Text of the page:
Local director showing film on Franciscan order’s work

| June 6, 2017 | 0 Comments

The film “Outcasts” on the Franciscan Friars of the Renewal will pre-screen at All Saints in Lakeville June 13. Courtesy/Grassroots Films

Franciscan Friars of the Renewal don’t flinch in the face of the destitute. Daily, the friars serve the ill, homeless, prisoners and prostitutes in poor and dangerous areas.

A intimate view of this life is given in the not-yet-released documentary “Outcasts.” All Saints in Lakeville will host a prescreening of the film 7 p.m. June 13, which shows the friars serving the marginalized in the New York, as well as Ireland, England and Honduras.

The film, which is aimed at mature audiences ages 14 and over, provides a real look at mercy in action.

“We want to just show exactly how strong the faith is in real situations,” said Clifford Azize, an All Saints parishioner and the film’s director.

Azize, a New York native, knew the friar’s work firsthand after living at their St. Francis House in Brooklyn for troubled young men. As a 15-year-old in Queens, he met the friars through a Youth 2000 retreat he attended for his confirmation; months later, he was living at the St. Francis House.

Franciscan Father Benedict Groeschel, who founded the Franciscan Friars of the Renewal in 1987, started the St. Francis House in 1967 and ran it until turning its leadership over to Joseph Campo, a Third Order Franciscan.

Azize, 37, said the home helped him and its seven other residents get an education, become responsible in basic daily tasks and live together peacefully.

Campo’s fundraising responsibilities for the home led him to consider making a book about it. Instead, the young men said he should make a film. That idea led them to form Grassroots Films in 2006, which produced “Outcasts.”

“It was a big thank you; it was from all the guys from the St. Francis House who started Grassroots Films,” Azize said of the film. The self-taught group has produced multiple documentaries, including “The Human Experience” in 2008.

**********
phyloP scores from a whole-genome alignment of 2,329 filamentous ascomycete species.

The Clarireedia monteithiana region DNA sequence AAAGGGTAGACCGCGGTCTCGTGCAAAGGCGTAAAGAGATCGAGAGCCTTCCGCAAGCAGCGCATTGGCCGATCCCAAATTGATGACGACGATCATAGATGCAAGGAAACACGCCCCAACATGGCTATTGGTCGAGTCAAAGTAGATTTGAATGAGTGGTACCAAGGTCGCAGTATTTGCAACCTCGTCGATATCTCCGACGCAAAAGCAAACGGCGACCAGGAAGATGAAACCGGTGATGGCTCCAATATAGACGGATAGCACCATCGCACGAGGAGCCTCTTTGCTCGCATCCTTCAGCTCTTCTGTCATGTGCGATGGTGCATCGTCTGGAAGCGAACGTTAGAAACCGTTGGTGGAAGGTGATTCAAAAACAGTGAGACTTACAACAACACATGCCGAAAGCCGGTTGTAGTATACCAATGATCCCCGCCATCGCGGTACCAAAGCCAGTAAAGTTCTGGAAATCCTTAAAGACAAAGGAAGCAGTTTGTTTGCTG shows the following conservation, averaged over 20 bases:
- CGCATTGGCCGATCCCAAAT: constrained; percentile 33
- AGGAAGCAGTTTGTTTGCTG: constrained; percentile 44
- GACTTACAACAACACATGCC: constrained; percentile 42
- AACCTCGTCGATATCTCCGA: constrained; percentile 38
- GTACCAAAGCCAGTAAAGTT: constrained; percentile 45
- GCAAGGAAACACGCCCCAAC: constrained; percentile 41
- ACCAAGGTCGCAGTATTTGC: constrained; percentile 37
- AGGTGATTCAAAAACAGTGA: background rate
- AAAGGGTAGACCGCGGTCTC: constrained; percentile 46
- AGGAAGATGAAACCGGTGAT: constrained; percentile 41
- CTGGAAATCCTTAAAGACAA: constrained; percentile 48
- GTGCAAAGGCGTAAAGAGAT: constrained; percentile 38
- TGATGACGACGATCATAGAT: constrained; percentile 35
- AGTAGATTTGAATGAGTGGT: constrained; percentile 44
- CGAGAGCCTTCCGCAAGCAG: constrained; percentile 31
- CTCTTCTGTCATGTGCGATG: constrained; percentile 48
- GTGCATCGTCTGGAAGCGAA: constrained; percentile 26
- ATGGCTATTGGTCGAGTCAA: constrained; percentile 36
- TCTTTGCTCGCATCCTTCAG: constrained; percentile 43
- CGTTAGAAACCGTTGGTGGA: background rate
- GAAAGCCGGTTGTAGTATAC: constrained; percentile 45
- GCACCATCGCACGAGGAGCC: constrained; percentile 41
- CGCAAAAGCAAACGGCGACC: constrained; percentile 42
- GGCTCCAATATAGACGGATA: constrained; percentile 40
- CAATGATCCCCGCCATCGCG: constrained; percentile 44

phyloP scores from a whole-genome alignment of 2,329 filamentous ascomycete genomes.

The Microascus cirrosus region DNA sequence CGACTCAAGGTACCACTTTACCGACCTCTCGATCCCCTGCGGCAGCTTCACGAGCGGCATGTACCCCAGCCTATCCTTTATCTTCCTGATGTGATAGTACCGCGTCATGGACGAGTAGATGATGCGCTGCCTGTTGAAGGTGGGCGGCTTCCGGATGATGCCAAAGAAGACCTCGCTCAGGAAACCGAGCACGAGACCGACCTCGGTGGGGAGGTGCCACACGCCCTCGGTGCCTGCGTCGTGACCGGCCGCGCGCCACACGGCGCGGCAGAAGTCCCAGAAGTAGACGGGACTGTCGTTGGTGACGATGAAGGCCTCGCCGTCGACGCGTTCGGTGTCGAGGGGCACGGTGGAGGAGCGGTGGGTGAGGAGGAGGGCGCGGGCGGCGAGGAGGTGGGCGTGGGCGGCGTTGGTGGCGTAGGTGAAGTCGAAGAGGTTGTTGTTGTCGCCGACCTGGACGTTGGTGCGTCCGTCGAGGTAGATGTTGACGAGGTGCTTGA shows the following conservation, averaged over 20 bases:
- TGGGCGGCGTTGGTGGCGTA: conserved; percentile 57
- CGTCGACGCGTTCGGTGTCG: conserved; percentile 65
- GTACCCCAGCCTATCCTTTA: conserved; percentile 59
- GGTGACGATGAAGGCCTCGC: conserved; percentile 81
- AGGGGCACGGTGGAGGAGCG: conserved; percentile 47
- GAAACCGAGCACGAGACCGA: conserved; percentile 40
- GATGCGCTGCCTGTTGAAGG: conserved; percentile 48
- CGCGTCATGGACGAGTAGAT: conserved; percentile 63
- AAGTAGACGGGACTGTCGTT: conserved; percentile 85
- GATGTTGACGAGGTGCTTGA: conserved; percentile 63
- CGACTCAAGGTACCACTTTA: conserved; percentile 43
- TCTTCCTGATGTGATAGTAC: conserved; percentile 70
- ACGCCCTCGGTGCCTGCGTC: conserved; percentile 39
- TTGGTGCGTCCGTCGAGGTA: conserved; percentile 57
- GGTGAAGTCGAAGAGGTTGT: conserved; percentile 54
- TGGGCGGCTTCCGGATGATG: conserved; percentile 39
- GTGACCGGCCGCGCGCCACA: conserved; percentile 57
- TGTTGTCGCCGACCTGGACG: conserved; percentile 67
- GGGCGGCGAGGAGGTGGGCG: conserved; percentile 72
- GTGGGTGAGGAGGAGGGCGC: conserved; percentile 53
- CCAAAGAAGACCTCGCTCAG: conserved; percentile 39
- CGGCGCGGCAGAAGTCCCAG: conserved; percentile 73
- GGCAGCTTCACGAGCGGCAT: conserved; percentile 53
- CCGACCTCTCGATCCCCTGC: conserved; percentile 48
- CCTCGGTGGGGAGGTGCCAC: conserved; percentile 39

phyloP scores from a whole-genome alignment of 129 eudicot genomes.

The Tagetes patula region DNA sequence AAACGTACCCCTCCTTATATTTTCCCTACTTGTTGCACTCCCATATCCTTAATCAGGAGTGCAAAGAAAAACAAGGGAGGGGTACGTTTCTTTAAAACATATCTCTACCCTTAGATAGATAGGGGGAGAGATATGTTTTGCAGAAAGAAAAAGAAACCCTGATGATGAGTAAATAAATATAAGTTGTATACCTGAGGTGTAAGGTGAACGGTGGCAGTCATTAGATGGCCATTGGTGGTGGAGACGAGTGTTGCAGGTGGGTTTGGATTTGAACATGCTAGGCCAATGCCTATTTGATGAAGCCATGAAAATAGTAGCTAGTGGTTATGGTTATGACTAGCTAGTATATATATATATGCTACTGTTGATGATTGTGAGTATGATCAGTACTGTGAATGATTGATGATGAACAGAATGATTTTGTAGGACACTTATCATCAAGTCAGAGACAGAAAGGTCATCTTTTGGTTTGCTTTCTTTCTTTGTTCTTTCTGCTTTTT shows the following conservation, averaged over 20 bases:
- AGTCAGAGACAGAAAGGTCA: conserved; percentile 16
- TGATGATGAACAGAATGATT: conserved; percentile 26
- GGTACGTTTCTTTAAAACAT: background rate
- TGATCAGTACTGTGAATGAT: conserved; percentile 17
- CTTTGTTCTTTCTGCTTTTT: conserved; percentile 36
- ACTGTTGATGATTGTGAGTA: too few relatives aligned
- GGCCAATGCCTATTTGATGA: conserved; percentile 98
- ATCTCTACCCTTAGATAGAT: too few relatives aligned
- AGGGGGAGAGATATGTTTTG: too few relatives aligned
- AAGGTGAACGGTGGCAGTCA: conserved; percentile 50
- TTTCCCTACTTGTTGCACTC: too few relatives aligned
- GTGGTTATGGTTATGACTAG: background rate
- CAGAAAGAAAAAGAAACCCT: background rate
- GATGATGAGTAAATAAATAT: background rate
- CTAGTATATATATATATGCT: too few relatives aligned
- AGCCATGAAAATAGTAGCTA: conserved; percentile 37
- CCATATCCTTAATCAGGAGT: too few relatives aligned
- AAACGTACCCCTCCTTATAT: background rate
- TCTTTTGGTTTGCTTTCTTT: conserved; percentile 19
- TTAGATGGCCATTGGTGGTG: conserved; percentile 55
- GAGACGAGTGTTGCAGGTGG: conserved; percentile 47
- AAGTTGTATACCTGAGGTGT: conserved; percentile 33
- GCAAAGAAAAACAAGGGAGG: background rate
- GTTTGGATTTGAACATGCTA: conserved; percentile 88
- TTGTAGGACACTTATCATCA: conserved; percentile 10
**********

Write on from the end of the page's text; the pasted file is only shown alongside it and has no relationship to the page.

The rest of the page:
In “Outcasts,” Azize said he “wanted to show the Church how I see her,” which includes the friars’ courage in reaching the marginalized.

“We captured life on the go,” Azize said. “There is nothing set up. Everything that they’re [the audience] going to watch is real, even though the situations that they’re seeing aren’t cases that happen every day, but they do happen.”

Beyond the friars helping society’s outcasts, Azize hopes the film conveys the “message of family.” He said the struggles of all the people in the film are rooted in a lack of religious guidance and healthy parenting, something Azize and his former housemates recognized in their own lives. He calls that the “silent story” in the film.

In 2013, Azize moved to Lakeville, the hometown of his wife, Chelsey, to raise their family. With the help of All Saints associate pastor Father Marcus Milless, Azize organized a pre-screening of “Outcasts” at All Saints in order to raise awareness of chemical addiction and human trafficking.

A question and answer session with Azize and a Franciscan friar will follow the event.

View the trailer below. Reminder: the content is for mature audiences

 

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Category: Faith and Culture, Featured